DIY Wedding

DIY Wedding

How to Make a Beginner's Lace Sachet Bag: Perfect for Moms and Brides

comments (7) April 30th, 2009     

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Tina_Hilton Tina Hilton, contributor
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Elegant and easy—perfect for your first lace project.
The first 12 rows are completed.
Ready to seam together.
Elegant and easy—perfect for your first lace project.

Elegant and easy—perfect for your first lace project.

Photo: Tina Hilton

Try your hand at knitting lace with my fun and practical project. This adorable Beginner’s Lace Sachet Bag is a great way to launch your journey into the fascinating world of lace. You will be amazed at how quick you will get into the groove of the pattern and complete your very first lace masterpiece. Working with a fingering-weight yarn versus a lace-weight yarn is like lace knitting with training wheels! You will find these bags are so much fun to make you will want to craft more than one! They are perfect bridesmaid's gifts or for an extra-special Mother's Day present!

Supplies

  • Needles: size 4
  • Row counter
  • Tapestry needle for weaving in ends
  • Crochet hook: a small-gauge hook like a 00 or E for joining the edges
  • Yarn: four-ply fingering weight, 100% cotton (I used Wendy Supreme)
  • Organza drawstring bag, 4 inches x 5 inches
  • Potpourri

Abbreviations
k: knit
k1: knit 1 stitch
k2tog: knit 2 together
psso: pass slipped stitch over
rep: repeat
RS: right side
sl 1: slip 1 stitch as if to knit    
WS: wrong side
yo: yarn over


Pattern Design
The pattern is built on a multiple of 6 stitches plus 1.
Row 1 (Wrong side row and all other WS rows): Purl
Rows 2, 4, and 6: k1, *yo, sl 1, k1, psso, k1, k2 tog, yo, k1; rep from *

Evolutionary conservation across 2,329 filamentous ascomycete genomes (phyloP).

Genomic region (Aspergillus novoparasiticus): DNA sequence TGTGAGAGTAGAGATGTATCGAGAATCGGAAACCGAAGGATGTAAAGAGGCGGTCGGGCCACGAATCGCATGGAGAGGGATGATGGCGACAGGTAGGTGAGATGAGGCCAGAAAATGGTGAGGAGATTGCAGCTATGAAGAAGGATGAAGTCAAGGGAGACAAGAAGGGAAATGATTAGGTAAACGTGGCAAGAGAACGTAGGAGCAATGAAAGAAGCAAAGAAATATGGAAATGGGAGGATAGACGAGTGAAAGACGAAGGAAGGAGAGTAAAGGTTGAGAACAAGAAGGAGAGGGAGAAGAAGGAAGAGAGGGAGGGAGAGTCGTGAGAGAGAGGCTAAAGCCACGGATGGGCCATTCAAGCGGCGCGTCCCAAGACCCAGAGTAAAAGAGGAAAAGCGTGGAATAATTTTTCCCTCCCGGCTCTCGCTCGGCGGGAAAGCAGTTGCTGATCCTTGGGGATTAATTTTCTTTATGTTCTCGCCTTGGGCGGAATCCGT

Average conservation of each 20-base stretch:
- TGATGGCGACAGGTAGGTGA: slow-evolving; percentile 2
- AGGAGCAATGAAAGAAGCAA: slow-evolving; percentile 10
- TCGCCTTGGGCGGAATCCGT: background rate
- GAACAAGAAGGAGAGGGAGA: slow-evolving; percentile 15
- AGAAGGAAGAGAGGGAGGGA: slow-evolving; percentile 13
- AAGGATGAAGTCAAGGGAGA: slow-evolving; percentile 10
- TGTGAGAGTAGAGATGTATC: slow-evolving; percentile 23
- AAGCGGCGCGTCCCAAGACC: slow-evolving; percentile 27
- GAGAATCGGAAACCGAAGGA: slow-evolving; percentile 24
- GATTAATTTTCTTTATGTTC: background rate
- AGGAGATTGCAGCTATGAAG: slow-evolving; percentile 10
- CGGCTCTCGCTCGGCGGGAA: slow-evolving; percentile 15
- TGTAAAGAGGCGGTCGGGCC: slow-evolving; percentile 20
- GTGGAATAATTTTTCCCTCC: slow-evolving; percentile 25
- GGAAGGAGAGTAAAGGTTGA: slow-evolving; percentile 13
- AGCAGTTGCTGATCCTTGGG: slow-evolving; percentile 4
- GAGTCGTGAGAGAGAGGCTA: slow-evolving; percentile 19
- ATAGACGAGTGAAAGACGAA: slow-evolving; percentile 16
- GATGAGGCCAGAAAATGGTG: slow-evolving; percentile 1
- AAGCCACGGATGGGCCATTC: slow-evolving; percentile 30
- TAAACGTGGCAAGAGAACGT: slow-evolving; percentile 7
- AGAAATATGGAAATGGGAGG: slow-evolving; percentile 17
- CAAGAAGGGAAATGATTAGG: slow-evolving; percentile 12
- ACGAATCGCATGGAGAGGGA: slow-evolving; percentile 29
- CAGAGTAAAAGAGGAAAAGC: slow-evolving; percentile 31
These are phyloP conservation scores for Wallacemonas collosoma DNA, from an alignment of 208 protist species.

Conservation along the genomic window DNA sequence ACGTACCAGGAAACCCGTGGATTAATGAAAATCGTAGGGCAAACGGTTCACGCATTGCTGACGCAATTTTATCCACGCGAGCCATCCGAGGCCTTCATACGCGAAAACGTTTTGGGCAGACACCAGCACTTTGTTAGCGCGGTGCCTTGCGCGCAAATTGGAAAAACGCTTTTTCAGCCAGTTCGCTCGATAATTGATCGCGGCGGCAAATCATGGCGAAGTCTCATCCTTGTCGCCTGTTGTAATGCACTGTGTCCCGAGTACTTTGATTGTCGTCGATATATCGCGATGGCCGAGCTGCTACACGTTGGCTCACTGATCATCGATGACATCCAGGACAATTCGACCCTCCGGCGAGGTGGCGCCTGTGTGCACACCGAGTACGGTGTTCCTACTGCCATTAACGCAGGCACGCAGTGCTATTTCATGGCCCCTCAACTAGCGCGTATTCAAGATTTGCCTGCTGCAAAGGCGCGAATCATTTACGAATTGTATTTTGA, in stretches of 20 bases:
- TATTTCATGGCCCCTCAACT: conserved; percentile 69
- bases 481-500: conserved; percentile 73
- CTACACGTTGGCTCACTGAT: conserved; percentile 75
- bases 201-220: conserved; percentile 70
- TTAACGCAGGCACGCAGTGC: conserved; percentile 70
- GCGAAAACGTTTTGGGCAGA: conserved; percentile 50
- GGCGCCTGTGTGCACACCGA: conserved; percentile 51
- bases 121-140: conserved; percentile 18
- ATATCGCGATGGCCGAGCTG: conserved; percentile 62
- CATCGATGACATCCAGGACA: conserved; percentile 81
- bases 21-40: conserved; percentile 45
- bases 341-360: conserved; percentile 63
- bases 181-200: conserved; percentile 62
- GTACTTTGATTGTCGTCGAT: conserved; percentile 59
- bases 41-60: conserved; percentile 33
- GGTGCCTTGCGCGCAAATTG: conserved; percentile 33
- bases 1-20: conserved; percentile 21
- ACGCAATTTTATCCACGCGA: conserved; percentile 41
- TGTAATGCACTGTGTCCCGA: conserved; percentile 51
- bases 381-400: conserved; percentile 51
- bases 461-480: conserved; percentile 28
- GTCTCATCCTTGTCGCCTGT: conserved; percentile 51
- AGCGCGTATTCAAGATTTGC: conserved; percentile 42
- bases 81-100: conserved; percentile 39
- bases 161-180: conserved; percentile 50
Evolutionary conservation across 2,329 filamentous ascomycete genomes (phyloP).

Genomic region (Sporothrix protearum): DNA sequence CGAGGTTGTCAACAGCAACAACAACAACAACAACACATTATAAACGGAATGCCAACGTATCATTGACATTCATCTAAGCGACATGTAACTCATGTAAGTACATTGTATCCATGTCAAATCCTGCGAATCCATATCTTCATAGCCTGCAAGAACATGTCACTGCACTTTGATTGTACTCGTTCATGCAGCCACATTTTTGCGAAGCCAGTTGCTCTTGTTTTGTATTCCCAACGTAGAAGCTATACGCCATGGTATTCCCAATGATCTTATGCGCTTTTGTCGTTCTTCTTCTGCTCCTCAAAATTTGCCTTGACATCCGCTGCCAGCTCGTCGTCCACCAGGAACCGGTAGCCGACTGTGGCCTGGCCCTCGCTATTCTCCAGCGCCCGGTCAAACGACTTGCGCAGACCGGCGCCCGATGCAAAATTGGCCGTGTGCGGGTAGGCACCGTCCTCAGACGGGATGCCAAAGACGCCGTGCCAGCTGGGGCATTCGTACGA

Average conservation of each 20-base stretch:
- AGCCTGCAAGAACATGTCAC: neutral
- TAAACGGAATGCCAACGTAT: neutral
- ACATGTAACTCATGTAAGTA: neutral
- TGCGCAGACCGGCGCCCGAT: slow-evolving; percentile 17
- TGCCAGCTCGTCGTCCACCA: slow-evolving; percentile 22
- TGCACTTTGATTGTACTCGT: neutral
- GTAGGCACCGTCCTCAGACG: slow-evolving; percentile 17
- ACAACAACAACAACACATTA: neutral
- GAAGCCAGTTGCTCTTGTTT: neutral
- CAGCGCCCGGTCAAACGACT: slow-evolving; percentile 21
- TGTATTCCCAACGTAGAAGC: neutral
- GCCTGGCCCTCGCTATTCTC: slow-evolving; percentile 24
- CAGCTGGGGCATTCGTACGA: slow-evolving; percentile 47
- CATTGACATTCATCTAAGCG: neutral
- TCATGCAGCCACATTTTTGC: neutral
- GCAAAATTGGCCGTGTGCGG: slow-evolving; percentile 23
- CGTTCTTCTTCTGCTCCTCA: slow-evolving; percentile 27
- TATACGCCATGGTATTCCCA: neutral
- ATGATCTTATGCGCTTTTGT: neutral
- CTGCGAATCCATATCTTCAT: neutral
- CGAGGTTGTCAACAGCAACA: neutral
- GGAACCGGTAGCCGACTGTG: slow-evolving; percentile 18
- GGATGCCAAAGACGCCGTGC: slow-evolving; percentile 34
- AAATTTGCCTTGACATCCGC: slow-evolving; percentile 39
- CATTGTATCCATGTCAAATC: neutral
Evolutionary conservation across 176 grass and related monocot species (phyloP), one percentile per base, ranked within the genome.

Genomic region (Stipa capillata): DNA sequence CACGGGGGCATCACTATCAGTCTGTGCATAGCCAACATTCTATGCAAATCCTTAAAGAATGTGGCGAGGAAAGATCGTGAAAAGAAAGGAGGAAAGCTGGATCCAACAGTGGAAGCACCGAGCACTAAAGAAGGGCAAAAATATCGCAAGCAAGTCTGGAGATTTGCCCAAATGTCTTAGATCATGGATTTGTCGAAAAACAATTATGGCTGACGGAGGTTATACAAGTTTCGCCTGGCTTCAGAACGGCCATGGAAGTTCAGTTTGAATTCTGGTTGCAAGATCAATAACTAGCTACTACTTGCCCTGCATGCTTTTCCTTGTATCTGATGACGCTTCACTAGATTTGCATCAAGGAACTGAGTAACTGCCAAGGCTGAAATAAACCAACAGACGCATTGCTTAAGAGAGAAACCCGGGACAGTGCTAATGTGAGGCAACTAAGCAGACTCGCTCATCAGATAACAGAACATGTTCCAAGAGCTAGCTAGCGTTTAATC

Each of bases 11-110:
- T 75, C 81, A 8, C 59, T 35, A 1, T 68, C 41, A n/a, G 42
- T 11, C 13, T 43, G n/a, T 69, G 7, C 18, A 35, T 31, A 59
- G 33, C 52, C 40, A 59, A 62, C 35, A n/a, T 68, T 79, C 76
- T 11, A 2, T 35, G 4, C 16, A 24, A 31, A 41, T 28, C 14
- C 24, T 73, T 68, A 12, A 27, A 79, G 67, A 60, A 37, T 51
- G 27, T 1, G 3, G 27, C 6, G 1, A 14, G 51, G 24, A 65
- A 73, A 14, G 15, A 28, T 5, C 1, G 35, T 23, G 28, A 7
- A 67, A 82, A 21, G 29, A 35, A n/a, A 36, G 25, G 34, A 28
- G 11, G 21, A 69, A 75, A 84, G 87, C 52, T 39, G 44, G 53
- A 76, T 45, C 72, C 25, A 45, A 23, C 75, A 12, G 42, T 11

Row 8: k2, *yo, sl 1, k2tog, psso, yo, k3; rep from *, end last repeat k2
Row 10: k1,* k2tog, yo, k1, yo, sl 1, k1, psso, k1; rep from *
Row 12: k2tog, *yo, k3, yo, sl 1, k2tog, psso; rep from *, end yo, k3, yo, sl 1, k1, psso

Step-by-Step Instructions
Cast on 25 stitches (6 x 4 = 24 + 1 = 25).

If you wish to have a wider piece or a narrower piece, add or subtract in multiples of 6.


The first 12 rows are completed.

Repeat row 12 of the pattern six times. Bind off purl wise. This will give you a rectangle 4-3/4 inches wide by 10-1/4 inches long.


Ready to seam together.

Fold lengthwise with right sides together.

Seam the sides together to form a bag using slip stitch crochet. Feel free to use an alternative seaming technique. I like the crochet seam for this project because it is easy to pick up the stitches without adding extra bulk.

Work one stitch at a time. Starting at the top edge, insert the hook through both sides. Catch the yarn and draw the loop through both sides. Draw another loop through the first, then insert the hook into the next stitch through both sides and through the loop on the crochet hook.


Try to keep the stitches uniform for a professional finish. The crochet hook is your friend.

Repeat until you reach the bottom. Repeat on the other side.

Finishing
Fill the organza bag with potpourri, and pull tight to secure the contents.